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Thursday, May 30, 2024

Quiboloy and freedom of religion

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If Mr. Quiboloy is truly innocent as he claims to be, it is better that he faces the accusations with utmost courage

In recent weeks, Filipinos have been captivated by the drama unfolding in the Senate hearing as it investigates the reported abuses Kingdom of Jesus Christ self-proclaimed appointed Son of God, Pastor Apollo Quiboloy.

During the Senate hearing, Mr. Quiboloy obstinately refused to attend the hearings and through his lawyer decries the supposed violation of his Constitutional rights, arguing the Senate hearing is a usurpation of judicial authority.

Is Quiboloy right to refuse?

The power of the Senate and House of Representatives and their respective committees to conduct inquiries in aid of legislation is clearly spelled out in Section 21, Art. VI of the Constitution.

As clearly explained in extant jurisprudence, “…. This power is intimately connected with the express power of legislation and does not even have to be expressly granted. Nonetheless, the drafters of the Constitution saw it fit to include a provision that would clearly spell out this power.

“The incorporation of the rule on legislative inquiry in the Constitution, however, was not intended to authorize the conduct of such inquiries but to limit them and to forestall possible abuse.”

Moreover, it is an essential prerequisite for its conduct, that it must be in aid of legislation, whether it be under consideration already or still to be drafted.

Is the Senate inquiry in aid of legislation?

I can answer this in the affirmative.

Committee chairman, Senator Risa Hontiveros, mentioned in her opening statement the relevant areas of legislative concern:

• Are there instances of power and authority being misused, or the manipulation of vulnerable individuals (key components of human trafficking)?

• Or is it simply the practice of religious beliefs according to its principles and teachings?

• What changes should be made to guarantee the utmost protection for victims of exploitative religious behaviors without infringing upon the freedom to practice one’s religion?

The inquiry is not to pronounce the guilt or innocence of the pastor.

Not being a court of law, it is beyond the ambit of the Committee’s power to declare him guilty or innocent.

As said, the sole duty of the committee is to make an inquiry as to what areas of concern need appropriate legislation.

Congress cannot properly perform this essential function unless it is equipped with the power to compel the attendance of relevant witnesses, including, and most of all the PAQ, the supreme leader of KOJC.

Neither can Mr. Quiboloy validly refuse to acknowledge the arrest warrants against him on the ground of violation of religious freedom.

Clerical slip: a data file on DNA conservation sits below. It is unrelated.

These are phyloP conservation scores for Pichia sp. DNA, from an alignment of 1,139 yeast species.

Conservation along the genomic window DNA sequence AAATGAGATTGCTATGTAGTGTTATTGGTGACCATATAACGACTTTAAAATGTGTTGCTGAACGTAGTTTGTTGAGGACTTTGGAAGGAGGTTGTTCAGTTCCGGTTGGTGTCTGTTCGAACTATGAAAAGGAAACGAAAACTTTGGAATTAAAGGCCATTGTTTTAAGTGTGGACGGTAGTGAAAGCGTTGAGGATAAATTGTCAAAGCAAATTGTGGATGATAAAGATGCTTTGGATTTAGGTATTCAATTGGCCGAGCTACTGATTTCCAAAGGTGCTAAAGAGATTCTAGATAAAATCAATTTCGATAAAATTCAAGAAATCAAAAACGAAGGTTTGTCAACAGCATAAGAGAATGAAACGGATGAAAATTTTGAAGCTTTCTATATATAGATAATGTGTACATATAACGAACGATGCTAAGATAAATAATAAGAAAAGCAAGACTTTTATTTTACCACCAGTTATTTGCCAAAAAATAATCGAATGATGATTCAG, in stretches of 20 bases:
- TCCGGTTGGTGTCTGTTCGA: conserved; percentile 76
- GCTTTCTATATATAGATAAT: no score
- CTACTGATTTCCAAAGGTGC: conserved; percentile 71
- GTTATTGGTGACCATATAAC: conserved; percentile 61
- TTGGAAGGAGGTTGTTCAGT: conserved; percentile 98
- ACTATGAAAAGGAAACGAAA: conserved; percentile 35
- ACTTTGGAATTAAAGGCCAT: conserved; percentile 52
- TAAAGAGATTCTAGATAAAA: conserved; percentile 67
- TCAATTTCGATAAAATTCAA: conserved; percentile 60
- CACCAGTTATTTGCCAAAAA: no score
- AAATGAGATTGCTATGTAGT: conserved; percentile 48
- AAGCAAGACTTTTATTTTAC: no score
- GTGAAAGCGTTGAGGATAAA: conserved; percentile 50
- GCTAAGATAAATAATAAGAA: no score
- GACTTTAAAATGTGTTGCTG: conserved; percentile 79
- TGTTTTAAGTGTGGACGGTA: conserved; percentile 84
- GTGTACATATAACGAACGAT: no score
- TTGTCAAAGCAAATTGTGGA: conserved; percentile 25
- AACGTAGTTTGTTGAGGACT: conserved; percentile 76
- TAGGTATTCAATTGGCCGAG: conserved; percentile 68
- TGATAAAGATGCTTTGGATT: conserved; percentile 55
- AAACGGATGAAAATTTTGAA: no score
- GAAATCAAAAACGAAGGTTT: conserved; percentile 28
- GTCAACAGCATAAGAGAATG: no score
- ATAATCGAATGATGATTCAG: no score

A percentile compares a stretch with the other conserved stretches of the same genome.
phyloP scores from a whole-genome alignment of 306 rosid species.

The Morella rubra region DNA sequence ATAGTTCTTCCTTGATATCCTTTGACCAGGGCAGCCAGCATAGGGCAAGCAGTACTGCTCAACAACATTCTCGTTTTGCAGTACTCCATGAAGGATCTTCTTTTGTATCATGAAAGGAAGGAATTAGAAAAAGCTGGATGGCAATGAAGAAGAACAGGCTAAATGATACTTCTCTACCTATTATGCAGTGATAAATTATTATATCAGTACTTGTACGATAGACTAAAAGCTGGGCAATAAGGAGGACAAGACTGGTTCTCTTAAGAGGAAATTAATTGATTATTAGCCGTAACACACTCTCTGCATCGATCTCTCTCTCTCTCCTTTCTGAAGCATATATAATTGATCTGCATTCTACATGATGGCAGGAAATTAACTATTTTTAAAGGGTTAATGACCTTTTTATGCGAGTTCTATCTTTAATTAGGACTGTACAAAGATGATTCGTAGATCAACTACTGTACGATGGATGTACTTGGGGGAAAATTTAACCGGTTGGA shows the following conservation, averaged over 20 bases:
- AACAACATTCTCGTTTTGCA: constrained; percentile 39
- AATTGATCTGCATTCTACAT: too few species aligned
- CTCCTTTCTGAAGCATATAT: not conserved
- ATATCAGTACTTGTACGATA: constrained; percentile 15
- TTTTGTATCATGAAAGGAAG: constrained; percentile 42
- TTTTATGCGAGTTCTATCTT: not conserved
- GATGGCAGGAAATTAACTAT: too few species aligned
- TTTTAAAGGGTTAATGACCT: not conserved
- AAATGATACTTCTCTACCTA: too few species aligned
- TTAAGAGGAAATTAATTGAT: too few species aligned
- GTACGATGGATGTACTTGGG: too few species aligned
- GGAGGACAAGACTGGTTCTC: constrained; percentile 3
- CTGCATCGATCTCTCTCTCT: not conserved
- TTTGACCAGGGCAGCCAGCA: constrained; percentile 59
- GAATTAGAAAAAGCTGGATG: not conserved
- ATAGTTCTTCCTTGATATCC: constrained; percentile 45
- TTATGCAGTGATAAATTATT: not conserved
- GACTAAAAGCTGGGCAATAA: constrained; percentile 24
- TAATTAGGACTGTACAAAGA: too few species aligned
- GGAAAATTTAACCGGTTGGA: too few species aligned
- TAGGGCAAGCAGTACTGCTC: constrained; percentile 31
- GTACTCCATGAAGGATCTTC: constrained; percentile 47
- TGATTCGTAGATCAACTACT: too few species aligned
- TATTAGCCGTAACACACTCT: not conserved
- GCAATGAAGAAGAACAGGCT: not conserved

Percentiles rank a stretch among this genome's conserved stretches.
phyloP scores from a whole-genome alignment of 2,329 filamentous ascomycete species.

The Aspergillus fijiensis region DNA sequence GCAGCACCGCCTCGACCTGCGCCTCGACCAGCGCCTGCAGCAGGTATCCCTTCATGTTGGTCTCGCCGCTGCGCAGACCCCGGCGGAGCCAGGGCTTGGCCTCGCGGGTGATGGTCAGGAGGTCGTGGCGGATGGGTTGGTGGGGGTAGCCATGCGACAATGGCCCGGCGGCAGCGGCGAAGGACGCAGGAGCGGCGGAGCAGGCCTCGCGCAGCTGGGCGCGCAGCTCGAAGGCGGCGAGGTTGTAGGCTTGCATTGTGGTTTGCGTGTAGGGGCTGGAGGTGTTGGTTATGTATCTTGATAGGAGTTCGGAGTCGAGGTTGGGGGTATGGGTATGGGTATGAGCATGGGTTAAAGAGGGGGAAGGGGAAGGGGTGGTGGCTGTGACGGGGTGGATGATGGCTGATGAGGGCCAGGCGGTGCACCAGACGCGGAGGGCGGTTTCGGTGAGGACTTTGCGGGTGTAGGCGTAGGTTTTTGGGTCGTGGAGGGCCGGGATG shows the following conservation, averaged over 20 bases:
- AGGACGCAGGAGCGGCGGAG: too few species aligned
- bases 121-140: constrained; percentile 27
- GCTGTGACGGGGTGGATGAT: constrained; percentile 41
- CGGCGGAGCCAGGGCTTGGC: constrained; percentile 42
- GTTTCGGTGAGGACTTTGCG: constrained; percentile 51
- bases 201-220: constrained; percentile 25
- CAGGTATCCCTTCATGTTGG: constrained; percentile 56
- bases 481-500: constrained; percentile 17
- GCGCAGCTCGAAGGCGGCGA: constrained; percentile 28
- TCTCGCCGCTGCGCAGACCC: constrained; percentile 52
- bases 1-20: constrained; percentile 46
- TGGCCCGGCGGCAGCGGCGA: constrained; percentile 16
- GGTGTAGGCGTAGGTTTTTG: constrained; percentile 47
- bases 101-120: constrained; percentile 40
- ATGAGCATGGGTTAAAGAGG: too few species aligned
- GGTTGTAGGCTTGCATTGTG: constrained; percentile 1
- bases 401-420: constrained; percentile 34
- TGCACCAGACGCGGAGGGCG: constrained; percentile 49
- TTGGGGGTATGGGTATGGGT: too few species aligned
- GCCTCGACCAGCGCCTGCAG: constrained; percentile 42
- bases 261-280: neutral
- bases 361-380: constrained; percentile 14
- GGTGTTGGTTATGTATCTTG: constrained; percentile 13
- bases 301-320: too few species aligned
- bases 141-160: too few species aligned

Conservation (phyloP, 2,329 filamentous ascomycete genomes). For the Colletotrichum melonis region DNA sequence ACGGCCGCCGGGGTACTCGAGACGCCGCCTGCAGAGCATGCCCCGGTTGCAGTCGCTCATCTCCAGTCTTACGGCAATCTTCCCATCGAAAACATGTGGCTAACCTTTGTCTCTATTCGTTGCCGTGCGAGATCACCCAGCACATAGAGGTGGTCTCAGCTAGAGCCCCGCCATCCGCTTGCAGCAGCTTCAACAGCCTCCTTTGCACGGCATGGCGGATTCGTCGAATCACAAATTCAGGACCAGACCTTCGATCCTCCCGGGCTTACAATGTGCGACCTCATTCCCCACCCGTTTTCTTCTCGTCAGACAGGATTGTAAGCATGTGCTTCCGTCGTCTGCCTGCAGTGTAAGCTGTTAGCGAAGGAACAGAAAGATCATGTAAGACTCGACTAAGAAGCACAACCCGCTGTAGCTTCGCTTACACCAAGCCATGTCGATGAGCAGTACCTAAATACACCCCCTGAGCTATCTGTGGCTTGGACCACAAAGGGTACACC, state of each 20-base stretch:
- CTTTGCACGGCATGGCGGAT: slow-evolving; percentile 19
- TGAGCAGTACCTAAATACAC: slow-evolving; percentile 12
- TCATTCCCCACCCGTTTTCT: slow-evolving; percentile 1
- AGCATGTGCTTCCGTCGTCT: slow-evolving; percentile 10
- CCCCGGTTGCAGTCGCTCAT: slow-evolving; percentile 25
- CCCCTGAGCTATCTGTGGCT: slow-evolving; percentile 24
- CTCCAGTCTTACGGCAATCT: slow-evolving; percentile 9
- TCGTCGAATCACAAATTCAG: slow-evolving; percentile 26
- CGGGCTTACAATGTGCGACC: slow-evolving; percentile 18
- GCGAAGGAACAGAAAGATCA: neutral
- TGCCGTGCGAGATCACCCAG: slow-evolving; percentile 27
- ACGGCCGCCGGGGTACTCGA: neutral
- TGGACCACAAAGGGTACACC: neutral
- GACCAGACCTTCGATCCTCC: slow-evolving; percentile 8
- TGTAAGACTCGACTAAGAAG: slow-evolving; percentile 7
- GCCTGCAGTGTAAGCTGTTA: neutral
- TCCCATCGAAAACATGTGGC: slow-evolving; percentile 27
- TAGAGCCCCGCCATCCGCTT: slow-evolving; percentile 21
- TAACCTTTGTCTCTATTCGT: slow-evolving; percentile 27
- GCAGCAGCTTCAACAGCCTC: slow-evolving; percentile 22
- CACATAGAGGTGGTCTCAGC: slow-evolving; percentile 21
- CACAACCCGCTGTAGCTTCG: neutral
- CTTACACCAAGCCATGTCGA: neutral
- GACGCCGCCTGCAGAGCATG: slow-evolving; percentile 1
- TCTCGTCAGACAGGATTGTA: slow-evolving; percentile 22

The 1987 Constitution guarantees religious freedom and worship which comprises a two-fold aspect, viz., freedom to believe and freedom to act on one’s beliefs.

The first is absolute as long as the belief is confined within the realm of thought.

The second is subject to regulation where the belief is translated into external acts that affect the public welfare.

As such, the guarantee of religious freedom does not serve to shield Mr. Quiboloy or any other religious minister or member for that matter, to be made answerable for overt act/s constituting violation of criminal or penal laws.

A regional trial court in Pasig City ordered the arrest of fugitive Apollo Quiboloy for qualified human trafficking and another warrant in Davao for child and sexual abuse charges.

These are criminal charges outside the purview of religious freedom.

The fact that the warrants were issued is proof there is sufficient evidence to believe that crimes have been committed and that Quiboloy and his co-defendants are probably guilty of such crime/s.

Of course, until proven guilty beyond any shadow of doubt, he is presumed innocent.

Quiboloy is in a serious legal fix.

Aside from local courts, he now finds himself sought after by US authorities, landing him a spot on the Federal Bureau of Investigation’s list of most wanted individuals.

The charges against them range from sex trafficking, fraud, and coercion to visa misuse, bulk cash smuggling, and money laundering.

If Mr. Quiboloy is truly innocent as he claims to be, it is better that he faces the accusations with utmost courage.

By running from the law, he is digging for himself a hole deeper and deeper from which there can be no escape.

Website: tonylavina.com Facebook: Tony La Viña or tonylavs X: tonylavs

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